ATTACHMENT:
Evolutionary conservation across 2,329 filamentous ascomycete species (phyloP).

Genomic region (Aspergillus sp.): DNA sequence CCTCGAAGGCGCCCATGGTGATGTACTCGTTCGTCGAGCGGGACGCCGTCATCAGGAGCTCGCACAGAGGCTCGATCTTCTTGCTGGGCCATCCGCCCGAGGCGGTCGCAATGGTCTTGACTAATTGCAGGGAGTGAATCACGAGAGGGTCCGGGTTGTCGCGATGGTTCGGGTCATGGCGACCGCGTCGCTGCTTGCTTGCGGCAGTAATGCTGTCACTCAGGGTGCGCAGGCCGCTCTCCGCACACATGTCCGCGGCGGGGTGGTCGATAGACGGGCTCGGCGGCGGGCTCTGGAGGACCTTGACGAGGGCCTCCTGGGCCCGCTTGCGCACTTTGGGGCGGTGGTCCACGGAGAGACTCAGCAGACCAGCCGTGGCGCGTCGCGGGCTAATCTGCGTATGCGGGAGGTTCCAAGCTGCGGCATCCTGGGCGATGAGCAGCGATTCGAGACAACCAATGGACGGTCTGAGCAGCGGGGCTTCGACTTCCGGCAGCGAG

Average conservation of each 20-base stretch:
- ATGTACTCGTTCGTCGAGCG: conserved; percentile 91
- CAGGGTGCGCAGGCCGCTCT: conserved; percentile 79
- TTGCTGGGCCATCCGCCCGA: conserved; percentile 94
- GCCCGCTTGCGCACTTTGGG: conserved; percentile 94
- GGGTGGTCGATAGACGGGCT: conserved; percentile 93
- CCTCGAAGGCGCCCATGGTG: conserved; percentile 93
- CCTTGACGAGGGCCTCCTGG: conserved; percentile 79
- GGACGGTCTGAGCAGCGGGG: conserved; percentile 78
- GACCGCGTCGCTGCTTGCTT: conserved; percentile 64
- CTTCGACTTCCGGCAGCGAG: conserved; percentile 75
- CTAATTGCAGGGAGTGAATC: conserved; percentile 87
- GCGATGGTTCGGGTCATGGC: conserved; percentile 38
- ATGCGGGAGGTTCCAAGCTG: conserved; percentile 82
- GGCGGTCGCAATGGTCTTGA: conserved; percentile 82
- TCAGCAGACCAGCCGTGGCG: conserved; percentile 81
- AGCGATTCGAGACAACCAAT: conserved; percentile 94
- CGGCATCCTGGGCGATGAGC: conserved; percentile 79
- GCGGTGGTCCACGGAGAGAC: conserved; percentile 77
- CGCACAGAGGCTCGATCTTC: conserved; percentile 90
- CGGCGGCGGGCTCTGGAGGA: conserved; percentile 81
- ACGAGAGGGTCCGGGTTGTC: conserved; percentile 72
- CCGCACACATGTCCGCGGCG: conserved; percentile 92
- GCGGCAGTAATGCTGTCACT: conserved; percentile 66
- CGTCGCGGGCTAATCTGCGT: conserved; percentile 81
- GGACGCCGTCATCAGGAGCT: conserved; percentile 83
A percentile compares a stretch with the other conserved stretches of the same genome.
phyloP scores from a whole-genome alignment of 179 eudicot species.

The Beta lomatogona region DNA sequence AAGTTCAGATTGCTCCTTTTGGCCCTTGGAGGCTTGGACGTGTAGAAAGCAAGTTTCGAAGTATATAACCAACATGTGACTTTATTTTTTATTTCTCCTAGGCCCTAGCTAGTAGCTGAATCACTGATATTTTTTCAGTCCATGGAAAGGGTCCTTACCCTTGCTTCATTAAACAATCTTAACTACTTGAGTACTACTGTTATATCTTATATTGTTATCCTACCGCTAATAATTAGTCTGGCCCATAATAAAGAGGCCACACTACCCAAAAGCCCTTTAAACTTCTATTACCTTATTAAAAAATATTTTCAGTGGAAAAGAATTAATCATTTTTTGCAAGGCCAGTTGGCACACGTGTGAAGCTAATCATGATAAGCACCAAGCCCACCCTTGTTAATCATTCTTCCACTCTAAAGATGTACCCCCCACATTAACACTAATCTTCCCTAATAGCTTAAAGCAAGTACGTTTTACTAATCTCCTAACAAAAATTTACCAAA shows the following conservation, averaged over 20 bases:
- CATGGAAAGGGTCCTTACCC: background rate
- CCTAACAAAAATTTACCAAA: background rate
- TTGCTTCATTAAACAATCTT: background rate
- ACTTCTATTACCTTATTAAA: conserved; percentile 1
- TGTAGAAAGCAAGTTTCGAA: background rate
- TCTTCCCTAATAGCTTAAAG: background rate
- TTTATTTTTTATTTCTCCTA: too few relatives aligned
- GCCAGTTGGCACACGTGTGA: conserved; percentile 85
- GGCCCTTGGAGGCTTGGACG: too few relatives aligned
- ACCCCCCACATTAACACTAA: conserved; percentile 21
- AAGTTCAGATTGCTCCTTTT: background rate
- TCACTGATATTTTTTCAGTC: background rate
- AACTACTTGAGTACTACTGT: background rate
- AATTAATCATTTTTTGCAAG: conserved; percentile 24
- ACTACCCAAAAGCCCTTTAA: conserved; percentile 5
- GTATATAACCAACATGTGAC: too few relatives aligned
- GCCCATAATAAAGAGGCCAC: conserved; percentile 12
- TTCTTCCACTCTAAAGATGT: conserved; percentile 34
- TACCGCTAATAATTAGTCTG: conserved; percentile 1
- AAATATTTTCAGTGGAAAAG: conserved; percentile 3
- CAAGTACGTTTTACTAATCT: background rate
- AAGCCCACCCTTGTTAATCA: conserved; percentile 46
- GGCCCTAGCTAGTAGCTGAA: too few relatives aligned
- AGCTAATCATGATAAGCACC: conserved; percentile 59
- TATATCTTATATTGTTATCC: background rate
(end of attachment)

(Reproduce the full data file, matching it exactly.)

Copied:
Evolutionary conservation across 2,329 filamentous ascomycete species (phyloP).

Genomic region (Aspergillus sp.): DNA sequence CCTCGAAGGCGCCCATGGTGATGTACTCGTTCGTCGAGCGGGACGCCGTCATCAGGAGCTCGCACAGAGGCTCGATCTTCTTGCTGGGCCATCCGCCCGAGGCGGTCGCAATGGTCTTGACTAATTGCAGGGAGTGAATCACGAGAGGGTCCGGGTTGTCGCGATGGTTCGGGTCATGGCGACCGCGTCGCTGCTTGCTTGCGGCAGTAATGCTGTCACTCAGGGTGCGCAGGCCGCTCTCCGCACACATGTCCGCGGCGGGGTGGTCGATAGACGGGCTCGGCGGCGGGCTCTGGAGGACCTTGACGAGGGCCTCCTGGGCCCGCTTGCGCACTTTGGGGCGGTGGTCCACGGAGAGACTCAGCAGACCAGCCGTGGCGCGTCGCGGGCTAATCTGCGTATGCGGGAGGTTCCAAGCTGCGGCATCCTGGGCGATGAGCAGCGATTCGAGACAACCAATGGACGGTCTGAGCAGCGGGGCTTCGACTTCCGGCAGCGAG

Average conservation of each 20-base stretch:
- ATGTACTCGTTCGTCGAGCG: conserved; percentile 91
- CAGGGTGCGCAGGCCGCTCT: conserved; percentile 79
- TTGCTGGGCCATCCGCCCGA: conserved; percentile 94
- GCCCGCTTGCGCACTTTGGG: conserved; percentile 94
- GGGTGGTCGATAGACGGGCT: conserved; percentile 93
- CCTCGAAGGCGCCCATGGTG: conserved; percentile 93
- CCTTGACGAGGGCCTCCTGG: conserved; percentile 79
- GGACGGTCTGAGCAGCGGGG: conserved; percentile 78
- GACCGCGTCGCTGCTTGCTT: conserved; percentile 64
- CTTCGACTTCCGGCAGCGAG: conserved; percentile 75
- CTAATTGCAGGGAGTGAATC: conserved; percentile 87
- GCGATGGTTCGGGTCATGGC: conserved; percentile 38
- ATGCGGGAGGTTCCAAGCTG: conserved; percentile 82
- GGCGGTCGCAATGGTCTTGA: conserved; percentile 82
- TCAGCAGACCAGCCGTGGCG: conserved; percentile 81
- AGCGATTCGAGACAACCAAT: conserved; percentile 94
- CGGCATCCTGGGCGATGAGC: conserved; percentile 79
- GCGGTGGTCCACGGAGAGAC: conserved; percentile 77
- CGCACAGAGGCTCGATCTTC: conserved; percentile 90
- CGGCGGCGGGCTCTGGAGGA: conserved; percentile 81
- ACGAGAGGGTCCGGGTTGTC: conserved; percentile 72
- CCGCACACATGTCCGCGGCG: conserved; percentile 92
- GCGGCAGTAATGCTGTCACT: conserved; percentile 66
- CGTCGCGGGCTAATCTGCGT: conserved; percentile 81
- GGACGCCGTCATCAGGAGCT: conserved; percentile 83
A percentile compares a stretch with the other conserved stretches of the same genome.
phyloP scores from a whole-genome alignment of 179 eudicot species.

The Beta lomatogona region DNA sequence AAGTTCAGATTGCTCCTTTTGGCCCTTGGAGGCTTGGACGTGTAGAAAGCAAGTTTCGAAGTATATAACCAACATGTGACTTTATTTTTTATTTCTCCTAGGCCCTAGCTAGTAGCTGAATCACTGATATTTTTTCAGTCCATGGAAAGGGTCCTTACCCTTGCTTCATTAAACAATCTTAACTACTTGAGTACTACTGTTATATCTTATATTGTTATCCTACCGCTAATAATTAGTCTGGCCCATAATAAAGAGGCCACACTACCCAAAAGCCCTTTAAACTTCTATTACCTTATTAAAAAATATTTTCAGTGGAAAAGAATTAATCATTTTTTGCAAGGCCAGTTGGCACACGTGTGAAGCTAATCATGATAAGCACCAAGCCCACCCTTGTTAATCATTCTTCCACTCTAAAGATGTACCCCCCACATTAACACTAATCTTCCCTAATAGCTTAAAGCAAGTACGTTTTACTAATCTCCTAACAAAAATTTACCAAA shows the following conservation, averaged over 20 bases:
- CATGGAAAGGGTCCTTACCC: background rate
- CCTAACAAAAATTTACCAAA: background rate
- TTGCTTCATTAAACAATCTT: background rate
- ACTTCTATTACCTTATTAAA: conserved; percentile 1
- TGTAGAAAGCAAGTTTCGAA: background rate
- TCTTCCCTAATAGCTTAAAG: background rate
- TTTATTTTTTATTTCTCCTA: too few relatives aligned
- GCCAGTTGGCACACGTGTGA: conserved; percentile 85
- GGCCCTTGGAGGCTTGGACG: too few relatives aligned
- ACCCCCCACATTAACACTAA: conserved; percentile 21
- AAGTTCAGATTGCTCCTTTT: background rate
- TCACTGATATTTTTTCAGTC: background rate
- AACTACTTGAGTACTACTGT: background rate
- AATTAATCATTTTTTGCAAG: conserved; percentile 24
- ACTACCCAAAAGCCCTTTAA: conserved; percentile 5
- GTATATAACCAACATGTGAC: too few relatives aligned
- GCCCATAATAAAGAGGCCAC: conserved; percentile 12
- TTCTTCCACTCTAAAGATGT: conserved; percentile 34
- TACCGCTAATAATTAGTCTG: conserved; percentile 1
- AAATATTTTCAGTGGAAAAG: conserved; percentile 3
- CAAGTACGTTTTACTAATCT: background rate
- AAGCCCACCCTTGTTAATCA: conserved; percentile 46
- GGCCCTAGCTAGTAGCTGAA: too few relatives aligned
- AGCTAATCATGATAAGCACC: conserved; percentile 59
- TATATCTTATATTGTTATCC: background rate